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Evolving Hybrid Cascade Neural Network Genetic Algorithm Space–Time Forecasting

Faculty of Economics and Business, Campus UI Depok, Universitas Indonesia, Depok 16426, Indonesia
Bioinformatics and Data Science Research Center, Bina Nusantara University, Jakarta 11480, Indonesia
Department of Statistics, Diponegoro University, Semarang 50275, Indonesia
Department of Information Management, College of Informatics, Chaoyang University of Technology, Taichung 41349, Taiwan
Department of Mathematics, Riau University, Pekanbaru 28293, Indonesia
Weather Modification Technology Center, Agency for the Assessment and Application of Technology (BPPT), Jakarta 10340, Indonesia
Department of Statistics, Padjadjaran University, Bandung 16426, Indonesia
Department of Forestry, Faculty of Forestry, Universitas Sumatera Utara, Medan 20155, Indonesia
Department of Mathematics, Universitas Sumatera Utara, Medan 20155, Indonesia
Computer Science Department, Bina Nusantara University, Jakarta 11480, Indonesia
Authors to whom correspondence should be addressed.
Symmetry 2021, 13(7), 1158;
Received: 7 May 2021 / Revised: 15 June 2021 / Accepted: 24 June 2021 / Published: 28 June 2021
(This article belongs to the Topic Applied Metaheuristic Computing)


Design: At the heart of time series forecasting, if nonlinear and nonstationary data are analyzed using traditional time series, the results will be biased. At the same time, if just using machine learning without any consideration given to input from traditional time series, not much information can be obtained from the results because the machine learning model is a black box. Purpose: In order to better study time series forecasting, we extend the combination of traditional time series and machine learning and propose a hybrid cascade neural network considering a metaheuristic optimization genetic algorithm in space–time forecasting. Finding: To further show the utility of the cascade neural network genetic algorithm, we use various scenarios for training and testing while also extending simulations by considering the activation functions SoftMax, radbas, logsig, and tribas on space–time forecasting of pollution data. During the simulation, we perform numerical metric evaluations using the root-mean-square error (RMSE), mean absolute error (MAE), and symmetric mean absolute percentage error (sMAPE) to demonstrate that our models provide high accuracy and speed up time-lapse computing.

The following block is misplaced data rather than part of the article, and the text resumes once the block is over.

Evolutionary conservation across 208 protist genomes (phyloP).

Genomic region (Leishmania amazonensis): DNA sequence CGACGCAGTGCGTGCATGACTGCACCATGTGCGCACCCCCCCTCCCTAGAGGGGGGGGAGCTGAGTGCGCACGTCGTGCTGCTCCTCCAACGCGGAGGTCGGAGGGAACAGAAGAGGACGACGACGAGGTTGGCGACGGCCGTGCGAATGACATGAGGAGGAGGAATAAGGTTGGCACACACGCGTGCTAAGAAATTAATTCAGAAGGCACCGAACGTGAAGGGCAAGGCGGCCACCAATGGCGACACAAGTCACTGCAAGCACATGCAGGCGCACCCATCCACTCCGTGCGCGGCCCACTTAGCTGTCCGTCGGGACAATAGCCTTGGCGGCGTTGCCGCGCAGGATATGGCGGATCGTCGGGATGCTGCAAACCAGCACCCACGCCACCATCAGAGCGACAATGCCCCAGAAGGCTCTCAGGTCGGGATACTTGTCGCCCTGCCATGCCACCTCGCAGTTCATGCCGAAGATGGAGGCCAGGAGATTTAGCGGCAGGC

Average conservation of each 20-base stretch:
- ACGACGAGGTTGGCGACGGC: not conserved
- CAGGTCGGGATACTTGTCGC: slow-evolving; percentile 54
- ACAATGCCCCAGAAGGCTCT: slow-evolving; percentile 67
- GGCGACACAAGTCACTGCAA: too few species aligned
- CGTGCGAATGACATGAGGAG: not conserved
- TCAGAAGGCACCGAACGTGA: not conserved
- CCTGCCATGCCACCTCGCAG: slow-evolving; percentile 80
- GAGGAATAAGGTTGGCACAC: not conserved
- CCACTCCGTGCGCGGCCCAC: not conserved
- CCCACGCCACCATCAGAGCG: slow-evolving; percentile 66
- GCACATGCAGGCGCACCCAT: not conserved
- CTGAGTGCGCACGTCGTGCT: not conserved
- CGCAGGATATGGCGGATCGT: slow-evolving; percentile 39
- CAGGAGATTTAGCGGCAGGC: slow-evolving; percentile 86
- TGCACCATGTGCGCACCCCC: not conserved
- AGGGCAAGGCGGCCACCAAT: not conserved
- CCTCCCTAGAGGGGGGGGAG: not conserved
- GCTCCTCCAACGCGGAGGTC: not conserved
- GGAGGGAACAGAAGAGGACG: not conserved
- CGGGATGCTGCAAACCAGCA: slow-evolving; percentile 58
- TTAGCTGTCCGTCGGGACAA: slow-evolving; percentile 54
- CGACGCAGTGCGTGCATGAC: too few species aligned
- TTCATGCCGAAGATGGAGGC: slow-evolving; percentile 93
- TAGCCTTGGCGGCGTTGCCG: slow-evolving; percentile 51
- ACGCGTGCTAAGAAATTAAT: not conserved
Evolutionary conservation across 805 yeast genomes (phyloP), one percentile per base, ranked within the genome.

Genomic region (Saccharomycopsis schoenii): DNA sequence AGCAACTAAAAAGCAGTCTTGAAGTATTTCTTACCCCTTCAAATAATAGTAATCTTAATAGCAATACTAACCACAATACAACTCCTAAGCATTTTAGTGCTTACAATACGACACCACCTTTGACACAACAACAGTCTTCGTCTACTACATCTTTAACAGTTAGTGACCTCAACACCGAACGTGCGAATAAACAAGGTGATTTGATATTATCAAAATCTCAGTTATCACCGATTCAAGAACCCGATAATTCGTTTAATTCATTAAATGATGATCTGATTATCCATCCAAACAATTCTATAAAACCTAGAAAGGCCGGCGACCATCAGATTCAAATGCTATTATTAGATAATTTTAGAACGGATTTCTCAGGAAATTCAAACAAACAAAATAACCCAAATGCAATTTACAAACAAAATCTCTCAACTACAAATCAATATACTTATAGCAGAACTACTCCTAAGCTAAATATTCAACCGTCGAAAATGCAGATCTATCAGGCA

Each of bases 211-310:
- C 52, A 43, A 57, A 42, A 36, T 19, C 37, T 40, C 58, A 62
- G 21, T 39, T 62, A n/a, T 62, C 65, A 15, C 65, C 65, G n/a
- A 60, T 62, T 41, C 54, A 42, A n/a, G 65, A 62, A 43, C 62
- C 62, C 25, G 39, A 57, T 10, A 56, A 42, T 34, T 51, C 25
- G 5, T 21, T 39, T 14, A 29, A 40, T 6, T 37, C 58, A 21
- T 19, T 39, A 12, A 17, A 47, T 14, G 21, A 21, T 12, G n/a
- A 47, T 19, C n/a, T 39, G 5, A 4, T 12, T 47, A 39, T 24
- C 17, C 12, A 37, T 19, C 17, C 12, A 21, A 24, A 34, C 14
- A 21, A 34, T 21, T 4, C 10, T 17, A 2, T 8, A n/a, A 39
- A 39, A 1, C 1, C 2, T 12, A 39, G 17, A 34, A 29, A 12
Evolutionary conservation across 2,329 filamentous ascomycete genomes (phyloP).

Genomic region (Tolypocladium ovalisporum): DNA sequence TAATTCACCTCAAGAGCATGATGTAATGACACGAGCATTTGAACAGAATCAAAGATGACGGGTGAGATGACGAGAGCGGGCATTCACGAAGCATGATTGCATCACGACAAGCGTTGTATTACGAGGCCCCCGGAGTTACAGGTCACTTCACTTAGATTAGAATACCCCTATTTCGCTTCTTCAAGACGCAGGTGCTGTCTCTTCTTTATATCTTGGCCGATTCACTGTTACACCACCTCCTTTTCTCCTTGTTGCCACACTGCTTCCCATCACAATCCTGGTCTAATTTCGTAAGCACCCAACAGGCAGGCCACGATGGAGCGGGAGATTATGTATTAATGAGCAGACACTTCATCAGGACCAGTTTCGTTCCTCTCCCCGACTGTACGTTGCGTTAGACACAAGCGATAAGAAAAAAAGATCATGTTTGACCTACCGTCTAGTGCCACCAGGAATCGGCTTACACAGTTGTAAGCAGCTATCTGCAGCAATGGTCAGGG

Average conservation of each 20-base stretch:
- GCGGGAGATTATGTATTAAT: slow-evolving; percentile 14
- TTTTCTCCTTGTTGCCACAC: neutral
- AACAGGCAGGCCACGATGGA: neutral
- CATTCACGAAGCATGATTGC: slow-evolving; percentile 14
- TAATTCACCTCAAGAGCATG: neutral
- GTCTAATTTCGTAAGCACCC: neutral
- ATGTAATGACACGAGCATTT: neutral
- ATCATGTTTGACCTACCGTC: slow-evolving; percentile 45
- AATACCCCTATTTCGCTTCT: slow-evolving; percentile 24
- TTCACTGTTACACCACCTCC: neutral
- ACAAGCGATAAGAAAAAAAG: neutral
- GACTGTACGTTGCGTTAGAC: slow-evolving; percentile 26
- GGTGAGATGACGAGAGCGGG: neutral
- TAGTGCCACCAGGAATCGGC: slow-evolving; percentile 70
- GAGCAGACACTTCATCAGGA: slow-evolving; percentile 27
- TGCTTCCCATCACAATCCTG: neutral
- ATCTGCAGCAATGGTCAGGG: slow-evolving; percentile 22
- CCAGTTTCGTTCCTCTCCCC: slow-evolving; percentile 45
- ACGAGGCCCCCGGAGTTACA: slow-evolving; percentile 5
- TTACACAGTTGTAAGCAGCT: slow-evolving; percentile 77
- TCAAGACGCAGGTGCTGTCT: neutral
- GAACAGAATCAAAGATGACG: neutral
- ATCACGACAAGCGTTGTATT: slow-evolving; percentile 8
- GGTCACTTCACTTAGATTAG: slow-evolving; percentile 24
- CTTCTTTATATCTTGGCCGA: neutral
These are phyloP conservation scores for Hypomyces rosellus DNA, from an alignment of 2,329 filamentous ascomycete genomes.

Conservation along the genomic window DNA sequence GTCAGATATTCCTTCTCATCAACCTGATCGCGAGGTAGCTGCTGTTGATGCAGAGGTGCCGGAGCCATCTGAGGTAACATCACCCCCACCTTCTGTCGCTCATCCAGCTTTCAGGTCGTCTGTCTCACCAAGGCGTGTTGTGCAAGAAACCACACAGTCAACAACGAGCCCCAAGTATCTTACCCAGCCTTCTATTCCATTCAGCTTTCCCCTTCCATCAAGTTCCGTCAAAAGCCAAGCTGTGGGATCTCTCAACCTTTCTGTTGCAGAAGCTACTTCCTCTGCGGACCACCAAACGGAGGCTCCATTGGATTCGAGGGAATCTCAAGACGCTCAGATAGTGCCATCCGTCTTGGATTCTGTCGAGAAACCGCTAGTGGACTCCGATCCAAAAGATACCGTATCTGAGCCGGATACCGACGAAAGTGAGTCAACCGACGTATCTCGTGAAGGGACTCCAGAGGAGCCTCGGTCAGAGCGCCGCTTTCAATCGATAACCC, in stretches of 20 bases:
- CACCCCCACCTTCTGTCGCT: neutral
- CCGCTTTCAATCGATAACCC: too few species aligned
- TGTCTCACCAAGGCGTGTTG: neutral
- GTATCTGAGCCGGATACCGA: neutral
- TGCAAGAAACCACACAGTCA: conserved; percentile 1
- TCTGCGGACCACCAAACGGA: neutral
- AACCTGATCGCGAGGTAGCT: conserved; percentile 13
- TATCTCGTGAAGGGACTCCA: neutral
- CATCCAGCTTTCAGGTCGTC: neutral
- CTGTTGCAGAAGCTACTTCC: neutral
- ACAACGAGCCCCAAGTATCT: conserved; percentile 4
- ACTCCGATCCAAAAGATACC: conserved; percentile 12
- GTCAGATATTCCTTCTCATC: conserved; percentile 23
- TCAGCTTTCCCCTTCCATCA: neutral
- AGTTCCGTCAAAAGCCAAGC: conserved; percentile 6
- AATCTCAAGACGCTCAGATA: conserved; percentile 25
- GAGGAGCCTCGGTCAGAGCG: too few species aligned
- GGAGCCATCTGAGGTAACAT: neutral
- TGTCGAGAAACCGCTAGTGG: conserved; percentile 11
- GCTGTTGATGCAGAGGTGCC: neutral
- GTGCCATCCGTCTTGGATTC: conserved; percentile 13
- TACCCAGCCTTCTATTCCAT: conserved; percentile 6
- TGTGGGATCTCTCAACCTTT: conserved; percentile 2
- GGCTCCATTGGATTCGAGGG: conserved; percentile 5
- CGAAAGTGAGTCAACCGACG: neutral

1. Introduction

Pollution describes the appearance and retention of the regular circulation of material, fine particles, biomaterial, and energy, or a deterioration technique or atmospheric change, which also has or may have significantly negative effects on human beings or the natural environment. Air pollutants are exhaust gases, particulate matter compounds, solid particulate matter, and other substances that emanate into the air, threatening the health of the community and damaging the environment. Air pollutants can be classified into smog and soot, pollution from contaminated air, greenhouse gas emissions, pollen, and mold.
PM refers to particulate matter, also known as particulate emissions. PM comprises aggregated rigid particles and atmospheric fluid droplets. Some are large enough or visible enough to be seen with the naked eye, and others are so small that they can only be seen with electron microscopes. PM10 and PM2.5 are some classes of these particulate pollutants [1,2,3,4]. Let us consider a hair: the mean diameter of a single human hair is approximately 70 micrometers. This is roughly 28 times the diameter of PM2.5. The diameter of particulate matter in PM10 is 10 micrometers or below. Similarly, PM2.5 is normally particles of diameter 2.5 micrometers or below. Both PM10 and PM2.5 are inhalable. We can thus imagine how tiny 2.5 and 10 micrometers are.
PM can be made up of various chemicals, including sulfur dioxide (SO2) and nitrogen oxides, originating in PM (NOx) [5,6,7]. All this can be found as a product of building materials, farms, explosions, power stations, industry, and vehicles. PM is seriously damaging, as described above, as it may be opaque and small enough to be inhaled into the lungs or even into the circulation. Therefore, PM contamination affects the cardiovascular system and can cause fatal illnesses such as cardiovascular diseases, erratic heartbeat, and worsening asthma [8,9,10].
The estimation of future air pollution is an important task because it can be used to manage risk. The Artificial Neural Network (ANN) is the most frequently used among many data-driven applications and is a modern method and an effective paradigm for predicting and forecasting variables in the management of contamination risk due to intrinsic contaminant source uncertainties using quality data [11,12]. ANNs were inspired by the human brain’s biochemical neural networks. McCulloch and Pitts in (1943) [13] initially developed a mathematically dependent model and referred to it as a threshold logic computing model for neural networks [14,15,16,17,18,19].